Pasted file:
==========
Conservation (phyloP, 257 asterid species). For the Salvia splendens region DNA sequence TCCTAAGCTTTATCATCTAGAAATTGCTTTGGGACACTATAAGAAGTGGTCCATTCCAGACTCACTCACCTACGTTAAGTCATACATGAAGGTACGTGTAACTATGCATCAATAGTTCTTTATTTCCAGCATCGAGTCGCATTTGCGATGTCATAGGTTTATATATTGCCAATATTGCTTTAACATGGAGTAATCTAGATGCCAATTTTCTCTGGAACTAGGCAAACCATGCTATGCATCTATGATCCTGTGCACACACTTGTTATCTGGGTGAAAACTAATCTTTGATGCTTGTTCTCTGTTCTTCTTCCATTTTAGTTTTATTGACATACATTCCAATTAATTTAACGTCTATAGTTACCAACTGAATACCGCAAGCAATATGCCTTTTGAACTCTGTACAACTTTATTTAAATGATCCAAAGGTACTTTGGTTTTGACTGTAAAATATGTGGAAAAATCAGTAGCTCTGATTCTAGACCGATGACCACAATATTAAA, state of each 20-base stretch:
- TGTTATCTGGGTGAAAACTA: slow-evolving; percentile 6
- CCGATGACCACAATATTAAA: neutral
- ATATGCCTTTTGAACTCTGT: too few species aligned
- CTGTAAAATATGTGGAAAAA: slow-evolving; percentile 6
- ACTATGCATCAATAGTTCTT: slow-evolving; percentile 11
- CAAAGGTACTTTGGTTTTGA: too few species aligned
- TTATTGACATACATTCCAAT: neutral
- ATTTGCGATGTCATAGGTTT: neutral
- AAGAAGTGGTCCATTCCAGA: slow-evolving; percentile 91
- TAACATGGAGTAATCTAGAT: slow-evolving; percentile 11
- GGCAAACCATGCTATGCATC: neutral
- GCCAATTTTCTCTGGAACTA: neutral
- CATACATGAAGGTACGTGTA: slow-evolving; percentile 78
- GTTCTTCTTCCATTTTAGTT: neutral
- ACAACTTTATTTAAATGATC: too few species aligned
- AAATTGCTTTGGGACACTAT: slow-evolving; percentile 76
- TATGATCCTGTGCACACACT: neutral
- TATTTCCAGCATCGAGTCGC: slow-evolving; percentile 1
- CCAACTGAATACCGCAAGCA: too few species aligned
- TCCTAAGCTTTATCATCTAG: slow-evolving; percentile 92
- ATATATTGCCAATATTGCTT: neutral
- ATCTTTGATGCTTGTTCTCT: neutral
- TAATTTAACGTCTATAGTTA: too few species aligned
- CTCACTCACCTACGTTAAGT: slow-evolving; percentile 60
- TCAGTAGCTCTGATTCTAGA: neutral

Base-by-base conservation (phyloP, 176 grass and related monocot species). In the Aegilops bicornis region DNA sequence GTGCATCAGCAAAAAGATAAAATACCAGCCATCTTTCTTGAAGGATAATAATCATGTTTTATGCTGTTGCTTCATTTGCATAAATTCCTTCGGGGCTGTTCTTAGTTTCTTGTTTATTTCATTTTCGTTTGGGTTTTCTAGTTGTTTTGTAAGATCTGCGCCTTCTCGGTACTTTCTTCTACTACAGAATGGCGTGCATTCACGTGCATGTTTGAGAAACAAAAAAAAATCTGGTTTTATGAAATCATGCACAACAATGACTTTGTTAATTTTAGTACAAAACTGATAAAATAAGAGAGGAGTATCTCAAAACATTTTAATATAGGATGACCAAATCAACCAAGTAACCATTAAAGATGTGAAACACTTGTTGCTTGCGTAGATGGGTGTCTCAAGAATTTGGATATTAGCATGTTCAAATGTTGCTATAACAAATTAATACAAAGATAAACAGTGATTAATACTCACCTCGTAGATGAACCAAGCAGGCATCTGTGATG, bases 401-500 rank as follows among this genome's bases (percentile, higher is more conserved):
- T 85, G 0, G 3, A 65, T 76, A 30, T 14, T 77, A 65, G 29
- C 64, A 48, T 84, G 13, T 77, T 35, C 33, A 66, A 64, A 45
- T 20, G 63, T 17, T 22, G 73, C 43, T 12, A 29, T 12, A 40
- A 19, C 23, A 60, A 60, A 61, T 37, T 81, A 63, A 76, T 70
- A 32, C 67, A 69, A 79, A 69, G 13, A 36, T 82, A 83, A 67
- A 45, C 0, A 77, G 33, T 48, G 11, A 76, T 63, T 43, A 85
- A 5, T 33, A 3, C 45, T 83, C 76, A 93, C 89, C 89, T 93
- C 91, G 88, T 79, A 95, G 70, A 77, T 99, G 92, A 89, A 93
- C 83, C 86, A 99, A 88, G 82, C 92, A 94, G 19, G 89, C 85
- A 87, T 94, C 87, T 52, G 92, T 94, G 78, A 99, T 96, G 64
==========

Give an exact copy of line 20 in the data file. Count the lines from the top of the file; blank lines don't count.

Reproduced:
- CCAACTGAATACCGCAAGCA: too few species aligned